In this paper we investigated the impact of social activities on cognition later in life (as measured by test scores for numeracy, fluency, and immediate and delayed recall), by using representative and harmonized survey data for individuals aged fifty and above from eleven European countries.
We found that social activities have an important effect on cognition, with results differing by sex. Social activities increase cognitive performance in females by affecting their fluency, and immediate and delayed recall. On the other hand, the improvement in males comes with respect to numeracy and delayed recall. Importantly, we found these effects after addressing the issue of the endogeneity of social activities through the use of panel data and IV methods. As a result, we conclude that social activities have a positive causal impact on cognition in older age.
Given that several studies have demonstrated that higher cognition in older age is associated with significantly better economic outcomes, our findings suggest that having a socially active life in older age can have an important economic impact. Therefore, pursuing policies that target the social involvement of older people can be justified not only on medical but also on economic grounds.[What kind of social activities?] The authors explain:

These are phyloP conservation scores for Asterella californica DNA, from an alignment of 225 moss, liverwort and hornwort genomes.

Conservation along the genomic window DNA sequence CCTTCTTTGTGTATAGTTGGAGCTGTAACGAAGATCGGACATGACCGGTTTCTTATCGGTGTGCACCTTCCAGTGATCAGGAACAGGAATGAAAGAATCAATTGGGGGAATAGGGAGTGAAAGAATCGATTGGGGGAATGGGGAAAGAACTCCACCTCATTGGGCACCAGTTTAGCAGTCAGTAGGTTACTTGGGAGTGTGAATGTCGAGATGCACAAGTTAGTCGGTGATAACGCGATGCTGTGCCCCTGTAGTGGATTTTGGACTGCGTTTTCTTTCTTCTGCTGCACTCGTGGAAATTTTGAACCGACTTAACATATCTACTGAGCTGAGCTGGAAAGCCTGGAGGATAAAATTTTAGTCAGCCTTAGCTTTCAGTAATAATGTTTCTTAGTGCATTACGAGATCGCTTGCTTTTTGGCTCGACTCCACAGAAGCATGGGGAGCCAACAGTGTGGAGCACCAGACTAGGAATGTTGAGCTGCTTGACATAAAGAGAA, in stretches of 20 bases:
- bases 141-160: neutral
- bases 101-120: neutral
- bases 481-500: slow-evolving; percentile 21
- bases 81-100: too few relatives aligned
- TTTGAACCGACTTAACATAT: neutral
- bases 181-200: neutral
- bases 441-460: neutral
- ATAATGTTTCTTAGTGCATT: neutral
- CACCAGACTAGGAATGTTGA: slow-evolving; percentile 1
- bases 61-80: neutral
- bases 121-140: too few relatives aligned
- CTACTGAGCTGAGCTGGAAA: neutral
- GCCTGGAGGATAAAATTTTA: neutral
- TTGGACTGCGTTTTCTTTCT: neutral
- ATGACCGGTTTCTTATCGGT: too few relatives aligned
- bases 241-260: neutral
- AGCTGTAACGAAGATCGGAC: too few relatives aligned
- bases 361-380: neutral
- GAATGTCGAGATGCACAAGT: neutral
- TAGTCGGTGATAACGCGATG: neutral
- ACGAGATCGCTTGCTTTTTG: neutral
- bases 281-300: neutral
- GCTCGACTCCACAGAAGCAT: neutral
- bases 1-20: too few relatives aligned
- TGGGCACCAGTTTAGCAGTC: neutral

. . . [V]olunteering, participation in a political organization or a social club, and attendance of an educational course.Source: "The Impact of Social Activities on Cognitive Ageing: Evidence from Eleven European Countries," (Christelis and Dobrescu, September 2012).
[I hope e-social-networks count as social activities].